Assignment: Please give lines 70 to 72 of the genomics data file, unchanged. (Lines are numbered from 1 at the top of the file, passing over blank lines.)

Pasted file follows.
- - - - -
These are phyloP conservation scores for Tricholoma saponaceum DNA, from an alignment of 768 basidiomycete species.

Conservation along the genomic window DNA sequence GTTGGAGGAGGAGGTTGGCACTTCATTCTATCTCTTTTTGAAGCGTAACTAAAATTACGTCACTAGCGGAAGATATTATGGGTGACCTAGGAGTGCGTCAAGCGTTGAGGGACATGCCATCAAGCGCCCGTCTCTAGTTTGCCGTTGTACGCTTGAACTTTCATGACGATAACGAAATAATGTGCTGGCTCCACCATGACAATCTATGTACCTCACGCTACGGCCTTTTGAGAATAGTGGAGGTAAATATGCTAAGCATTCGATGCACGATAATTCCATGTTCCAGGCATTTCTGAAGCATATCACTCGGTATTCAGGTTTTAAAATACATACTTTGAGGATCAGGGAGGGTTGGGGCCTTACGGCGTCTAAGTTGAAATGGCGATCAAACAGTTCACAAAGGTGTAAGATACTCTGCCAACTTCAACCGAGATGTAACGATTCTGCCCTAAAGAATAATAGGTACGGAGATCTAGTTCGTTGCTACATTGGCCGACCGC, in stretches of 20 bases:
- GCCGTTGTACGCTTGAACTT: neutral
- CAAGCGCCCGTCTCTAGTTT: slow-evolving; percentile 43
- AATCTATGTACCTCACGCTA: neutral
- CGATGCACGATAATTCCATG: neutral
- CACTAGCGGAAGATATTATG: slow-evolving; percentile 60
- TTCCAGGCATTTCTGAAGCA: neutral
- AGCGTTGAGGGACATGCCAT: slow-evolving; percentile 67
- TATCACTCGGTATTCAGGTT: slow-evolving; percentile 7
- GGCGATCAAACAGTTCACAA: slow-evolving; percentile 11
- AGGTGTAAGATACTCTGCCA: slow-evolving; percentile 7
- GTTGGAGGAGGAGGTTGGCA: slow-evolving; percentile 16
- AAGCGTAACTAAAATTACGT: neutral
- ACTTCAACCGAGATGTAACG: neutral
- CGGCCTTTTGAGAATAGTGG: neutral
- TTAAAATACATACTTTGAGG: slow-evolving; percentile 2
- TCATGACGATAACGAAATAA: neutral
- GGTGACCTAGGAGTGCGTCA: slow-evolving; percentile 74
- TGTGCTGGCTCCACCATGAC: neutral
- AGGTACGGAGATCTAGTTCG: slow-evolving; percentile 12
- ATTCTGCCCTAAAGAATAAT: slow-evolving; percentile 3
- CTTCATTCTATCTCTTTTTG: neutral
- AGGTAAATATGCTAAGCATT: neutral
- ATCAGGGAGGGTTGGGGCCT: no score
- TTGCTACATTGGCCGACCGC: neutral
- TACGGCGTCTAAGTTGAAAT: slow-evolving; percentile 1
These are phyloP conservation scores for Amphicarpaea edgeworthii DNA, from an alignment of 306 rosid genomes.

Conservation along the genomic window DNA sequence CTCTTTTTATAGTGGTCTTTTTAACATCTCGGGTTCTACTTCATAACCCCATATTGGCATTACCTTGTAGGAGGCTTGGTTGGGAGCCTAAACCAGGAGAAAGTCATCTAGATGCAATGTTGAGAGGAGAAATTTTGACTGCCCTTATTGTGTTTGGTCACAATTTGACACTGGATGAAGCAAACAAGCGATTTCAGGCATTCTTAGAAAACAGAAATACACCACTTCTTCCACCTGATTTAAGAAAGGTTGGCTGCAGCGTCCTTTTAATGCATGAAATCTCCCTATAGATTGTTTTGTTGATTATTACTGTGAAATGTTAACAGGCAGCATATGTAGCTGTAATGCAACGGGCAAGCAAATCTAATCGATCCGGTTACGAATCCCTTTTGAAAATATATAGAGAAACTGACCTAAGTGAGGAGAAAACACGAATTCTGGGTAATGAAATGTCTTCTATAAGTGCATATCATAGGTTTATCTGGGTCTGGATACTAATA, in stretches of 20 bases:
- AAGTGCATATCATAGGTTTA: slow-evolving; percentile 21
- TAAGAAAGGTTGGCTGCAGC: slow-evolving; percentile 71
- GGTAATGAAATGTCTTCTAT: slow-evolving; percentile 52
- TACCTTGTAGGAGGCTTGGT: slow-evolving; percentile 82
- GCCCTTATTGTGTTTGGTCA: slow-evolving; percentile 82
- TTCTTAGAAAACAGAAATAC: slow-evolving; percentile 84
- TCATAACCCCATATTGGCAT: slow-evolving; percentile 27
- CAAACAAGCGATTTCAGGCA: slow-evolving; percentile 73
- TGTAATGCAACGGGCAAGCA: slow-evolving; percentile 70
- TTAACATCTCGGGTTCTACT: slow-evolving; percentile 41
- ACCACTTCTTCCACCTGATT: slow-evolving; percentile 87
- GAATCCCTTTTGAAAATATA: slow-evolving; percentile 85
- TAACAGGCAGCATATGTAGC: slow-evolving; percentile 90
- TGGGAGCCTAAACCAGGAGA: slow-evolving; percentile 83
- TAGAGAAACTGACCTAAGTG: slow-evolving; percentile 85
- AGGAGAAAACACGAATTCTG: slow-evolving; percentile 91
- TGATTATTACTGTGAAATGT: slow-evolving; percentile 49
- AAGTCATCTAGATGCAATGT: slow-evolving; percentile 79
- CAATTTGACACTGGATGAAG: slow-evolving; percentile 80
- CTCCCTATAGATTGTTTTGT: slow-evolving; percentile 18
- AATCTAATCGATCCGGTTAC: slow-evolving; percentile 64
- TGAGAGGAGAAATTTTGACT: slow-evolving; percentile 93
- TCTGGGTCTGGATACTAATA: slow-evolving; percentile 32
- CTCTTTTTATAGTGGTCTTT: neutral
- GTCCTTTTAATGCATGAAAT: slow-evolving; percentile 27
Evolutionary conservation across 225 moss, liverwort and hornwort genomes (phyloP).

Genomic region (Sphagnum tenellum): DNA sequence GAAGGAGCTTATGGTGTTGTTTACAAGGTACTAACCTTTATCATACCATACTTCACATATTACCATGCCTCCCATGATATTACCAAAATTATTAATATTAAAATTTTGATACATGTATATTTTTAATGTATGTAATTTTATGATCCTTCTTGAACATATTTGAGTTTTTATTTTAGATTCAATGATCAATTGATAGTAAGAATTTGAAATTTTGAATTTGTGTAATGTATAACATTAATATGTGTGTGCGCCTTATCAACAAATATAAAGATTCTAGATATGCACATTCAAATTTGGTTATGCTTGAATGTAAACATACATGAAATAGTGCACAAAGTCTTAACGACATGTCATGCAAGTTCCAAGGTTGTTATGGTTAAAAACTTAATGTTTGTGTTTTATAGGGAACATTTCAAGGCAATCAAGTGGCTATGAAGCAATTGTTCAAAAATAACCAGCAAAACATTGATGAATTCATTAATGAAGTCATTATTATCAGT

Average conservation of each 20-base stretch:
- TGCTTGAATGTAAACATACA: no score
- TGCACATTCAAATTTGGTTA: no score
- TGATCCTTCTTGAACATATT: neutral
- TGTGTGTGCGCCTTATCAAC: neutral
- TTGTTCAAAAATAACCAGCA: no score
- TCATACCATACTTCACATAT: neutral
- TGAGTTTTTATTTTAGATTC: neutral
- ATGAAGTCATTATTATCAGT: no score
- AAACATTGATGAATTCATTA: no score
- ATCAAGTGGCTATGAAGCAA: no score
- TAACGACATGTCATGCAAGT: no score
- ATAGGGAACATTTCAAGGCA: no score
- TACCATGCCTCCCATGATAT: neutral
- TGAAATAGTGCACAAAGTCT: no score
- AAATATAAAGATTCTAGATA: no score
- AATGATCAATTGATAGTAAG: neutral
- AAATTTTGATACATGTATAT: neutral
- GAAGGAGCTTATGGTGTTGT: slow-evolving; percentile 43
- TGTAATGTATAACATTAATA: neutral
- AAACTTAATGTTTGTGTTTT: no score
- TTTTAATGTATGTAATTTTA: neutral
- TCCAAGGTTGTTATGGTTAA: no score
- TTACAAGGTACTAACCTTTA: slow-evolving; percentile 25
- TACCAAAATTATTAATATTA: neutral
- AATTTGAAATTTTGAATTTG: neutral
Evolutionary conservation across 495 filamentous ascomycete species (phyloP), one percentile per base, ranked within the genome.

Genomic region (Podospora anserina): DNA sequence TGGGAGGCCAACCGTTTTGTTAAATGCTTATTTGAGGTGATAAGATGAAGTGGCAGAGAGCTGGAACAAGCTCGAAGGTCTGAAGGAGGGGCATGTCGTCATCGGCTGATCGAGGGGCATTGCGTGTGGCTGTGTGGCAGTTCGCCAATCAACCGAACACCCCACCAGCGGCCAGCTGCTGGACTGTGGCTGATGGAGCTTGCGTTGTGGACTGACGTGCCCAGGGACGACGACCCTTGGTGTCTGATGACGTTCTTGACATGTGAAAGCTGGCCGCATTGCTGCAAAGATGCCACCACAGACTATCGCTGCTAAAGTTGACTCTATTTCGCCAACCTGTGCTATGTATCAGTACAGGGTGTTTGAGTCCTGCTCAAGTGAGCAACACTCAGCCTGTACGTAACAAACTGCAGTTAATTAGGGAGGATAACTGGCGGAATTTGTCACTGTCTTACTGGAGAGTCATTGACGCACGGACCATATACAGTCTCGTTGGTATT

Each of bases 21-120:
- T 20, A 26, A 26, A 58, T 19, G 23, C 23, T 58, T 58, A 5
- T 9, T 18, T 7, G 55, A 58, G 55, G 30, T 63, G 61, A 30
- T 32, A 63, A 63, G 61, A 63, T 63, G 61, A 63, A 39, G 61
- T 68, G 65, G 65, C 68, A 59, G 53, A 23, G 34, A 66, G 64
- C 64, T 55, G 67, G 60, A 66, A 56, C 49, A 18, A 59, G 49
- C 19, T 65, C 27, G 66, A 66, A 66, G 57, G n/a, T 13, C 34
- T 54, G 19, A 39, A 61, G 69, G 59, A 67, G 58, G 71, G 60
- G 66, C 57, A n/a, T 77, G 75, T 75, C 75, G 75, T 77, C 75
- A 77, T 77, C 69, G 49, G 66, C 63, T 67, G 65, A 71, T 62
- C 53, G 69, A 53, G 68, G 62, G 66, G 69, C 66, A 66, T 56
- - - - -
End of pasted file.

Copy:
- TACCATGCCTCCCATGATAT: neutral
- TGAAATAGTGCACAAAGTCT: no score
- AAATATAAAGATTCTAGATA: no score